language so it does not leak 1Mb per 50Kb of code.

    Up to you, anyway.
     
    VK, Mar 31, 2008
    #4
  5. Piotr K

    Piotr K Guest

    On 31 Mar, 01:09, VK <> wrote:
    > On Mar 31, 2:53 am, Piotr K <> wrote:
    >
    >
    >
    > > On 31 Mar, 00:39, VK <> wrote:

    >
    > > > On Mar 31, 2:22 am, Piotr K <> wrote:

    >
    > > > > I simply ran out of ideas why this piece of code works so strange,
    > > > > it's a very simple class creating object:

    >
    > > > > var Class = function(tpl) {
    > > > > return function() {
    > > > > for(var t in tpl) this[t] = tpl[t];
    > > > > };

    >
    > > > > }

    >
    > > > > var X = new Class({
    > > > > arr: []

    >
    > > > > });

    >
    > > > > var x = new X;
    > > > > x.arr.push(5);

    >
    > > > > var y = new X;
    > > > > alert(y.arr[0]) // displays 5

    >
    > > > > How, I mean HOW in the world it displays 5? I tested it with normal
    > > > > string and number variables - works fine, but I can't figure what's
    > > > > wrong with the arrays? I tried to change the Class function in many
    > > > > ways like making "new Object(tpl[t])" or "tpl[t].valueOf()" but
    > > > > nothing helped.. I'm frustrated, it's so freakin strange..

    >
    > > > Because you have created a very efficient memory leak over closure
    > > > with tpl value retained in it. I honestly have no idea what does this
    > > > code suppose to mean. Is it some work-on-denial test for a script
    > > > engine? There are more sophisticated professional packages for that,
    > > > Acid 3 from the first coming into my mind.

    >
    > > It creates classes, the same way that ie. mooTools does, I just
    > > shortened it for clarity.. however, I managed to solve my problem ;)

    >
    > You did? OK, enjoy your program working with a memory monitor.
    >
    > > btw. mooTools Class suffers from the same problem which kind a
    > > suprised me.

    >
    > You mean mooTools cut a deal with the Spirit of Programming so memory
    > leaks and closures should not be applicable to it no matter how bad
    > the code is? :) :-|
    >
    > My heart is bleeding by looking at this code. Maybe you could take
    > Prototype.js and its pattern instead? It still imitating class-based
    > paradigm but it has some respect to the real nature of the used
    > language so it does not leak 1Mb per 50Kb of code.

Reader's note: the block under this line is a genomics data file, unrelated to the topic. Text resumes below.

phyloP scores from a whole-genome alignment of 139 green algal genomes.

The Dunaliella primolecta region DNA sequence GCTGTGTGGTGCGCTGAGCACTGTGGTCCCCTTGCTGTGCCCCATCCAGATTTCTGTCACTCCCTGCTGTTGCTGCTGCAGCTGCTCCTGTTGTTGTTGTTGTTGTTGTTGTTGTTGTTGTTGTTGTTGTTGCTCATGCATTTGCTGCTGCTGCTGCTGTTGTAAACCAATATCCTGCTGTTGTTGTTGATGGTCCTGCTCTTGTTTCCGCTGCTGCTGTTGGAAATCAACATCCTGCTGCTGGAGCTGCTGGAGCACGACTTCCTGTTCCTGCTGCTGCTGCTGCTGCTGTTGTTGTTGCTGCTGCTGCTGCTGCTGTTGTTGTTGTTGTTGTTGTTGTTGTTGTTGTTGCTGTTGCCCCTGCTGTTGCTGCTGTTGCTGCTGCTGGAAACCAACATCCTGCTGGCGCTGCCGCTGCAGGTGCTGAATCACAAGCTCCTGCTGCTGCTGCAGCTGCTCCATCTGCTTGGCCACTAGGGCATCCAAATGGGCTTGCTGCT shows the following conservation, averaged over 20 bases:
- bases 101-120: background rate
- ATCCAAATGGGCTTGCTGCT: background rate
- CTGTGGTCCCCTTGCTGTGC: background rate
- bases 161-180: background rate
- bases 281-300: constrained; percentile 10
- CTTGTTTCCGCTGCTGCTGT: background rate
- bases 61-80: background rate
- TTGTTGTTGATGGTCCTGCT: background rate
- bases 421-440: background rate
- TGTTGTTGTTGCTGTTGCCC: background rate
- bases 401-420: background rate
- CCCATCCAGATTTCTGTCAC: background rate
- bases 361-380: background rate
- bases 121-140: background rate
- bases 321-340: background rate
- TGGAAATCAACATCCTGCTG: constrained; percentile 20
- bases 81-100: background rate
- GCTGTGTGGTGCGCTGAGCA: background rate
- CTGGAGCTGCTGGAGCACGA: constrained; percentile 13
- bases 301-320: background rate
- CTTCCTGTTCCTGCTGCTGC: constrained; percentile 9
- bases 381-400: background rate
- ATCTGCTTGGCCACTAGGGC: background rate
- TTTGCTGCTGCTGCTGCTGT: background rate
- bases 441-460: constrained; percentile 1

>
    > Up to you, anyway.


    Ups, my mistake, they made it a little diffrent - rather than coping
    all attributes they assign them to returned function prototype. So
    after change the Class look like this:

    var Class = function(tpl) {
    var f = function() {
    }

    f.prototype = tpl;
    f.constructor = Class;
    return f;
    }

    I guess this is memory-leek free? :)
     
    Piotr K, Mar 31, 2008
    #5
  6. Piotr K wrote:
    >I simply ran out of ideas why this piece of code works so strange,
    > it's a very simple class creating object:
    >
    > var Class = function(tpl) {
    > return function() {
    > for(var t in tpl) this[t] = tpl[t];
    > };
    > }
    >
    > var X = new Class({
    > arr: []
    > });
    >
    > var x = new X;
    > x.arr.push(5);
    >
    > var y = new X;
    > alert(y.arr[0]) // displays 5
    >
    > How, I mean HOW in the world it displays 5?


    You assign a reference to an array to its 'arr' property when your
    create your - x - object and then assign a reference to the same array
    to the 'arr' property of your - y - object when your create that. Then
    when you push an element onto that array it is a member of the array
    referred to as - x.arr - and - y.arr -.

    > I tested it with normal
    > string and number variables - works fine,


    Using - push - on an array is modifying that array. There are no
    operations in javascript that are capable of modifying a primitive
    value, so you could not be doing the equivalent to a string or a number.

    > but I can't figure what's wrong with the arrays?


    What is wrong is that you are expecting each object instance to have its
    own array instance but you have programmed them to share a single array
    instance.

    > I tried to change the Class function in many
    > ways like making "new Object(tpl[t])" or "tpl[t].valueOf()" but
    > nothing helped.. I'm frustrated, it's so freakin strange..


    function X(){
    this.arr = [];
    }

    var x = new X;
    x.arr.push(5);

    var y = new X;
    alert(y.arr[0]) // displays undefined

    Don't over-complicate things.

    > Thanks for any help!


    It is best to disregard anything that VK says as he has no idea what his
    own cod actually does let alone anyone else's. Earlier in the week he
    posted:-

    | <script type="text/javascript">
    | (function(){
    | var name = 'doc02';
    | document.write(''.concat(
    | '<iframe name="',name,'" ',
    | 'src="',getUrlForIframe(name),'" ',
    | 'onload="',
    | '(function(){',
    | 'var n = \'',name,'\';',
    | 'var win = self.frames[n];',
    | 'var doc = win.document;',
    | 'if ((doc) && (\'designMode\' in doc)) {',
    | ' doc.designMode = \'on\';',
    | '}','})();"'));
    | window.alert('Fine up to this point');
    | })();
    | window.alert('getUrlForIframe is ' + typeof getUrlForIframe);
    | window.setTimeout('window.alert(true)',1000);
    | </script>

    - which is insane, and if you asked him to explain that - onload -
    attribute he either could not or would post a nonsense explanation.

    Richard.
     
    Richard Cornford, Mar 31, 2008
    #6
  7. Piotr K wrote:
    > It creates classes,


    It does not. It cannot, since current client-side implementations do not
    support classes but use prototype-based inheritance instead. The sooner you
    understand this, the sooner you are running the chance of writing efficient
    and easily maintainable ECMAScript-compliant programs.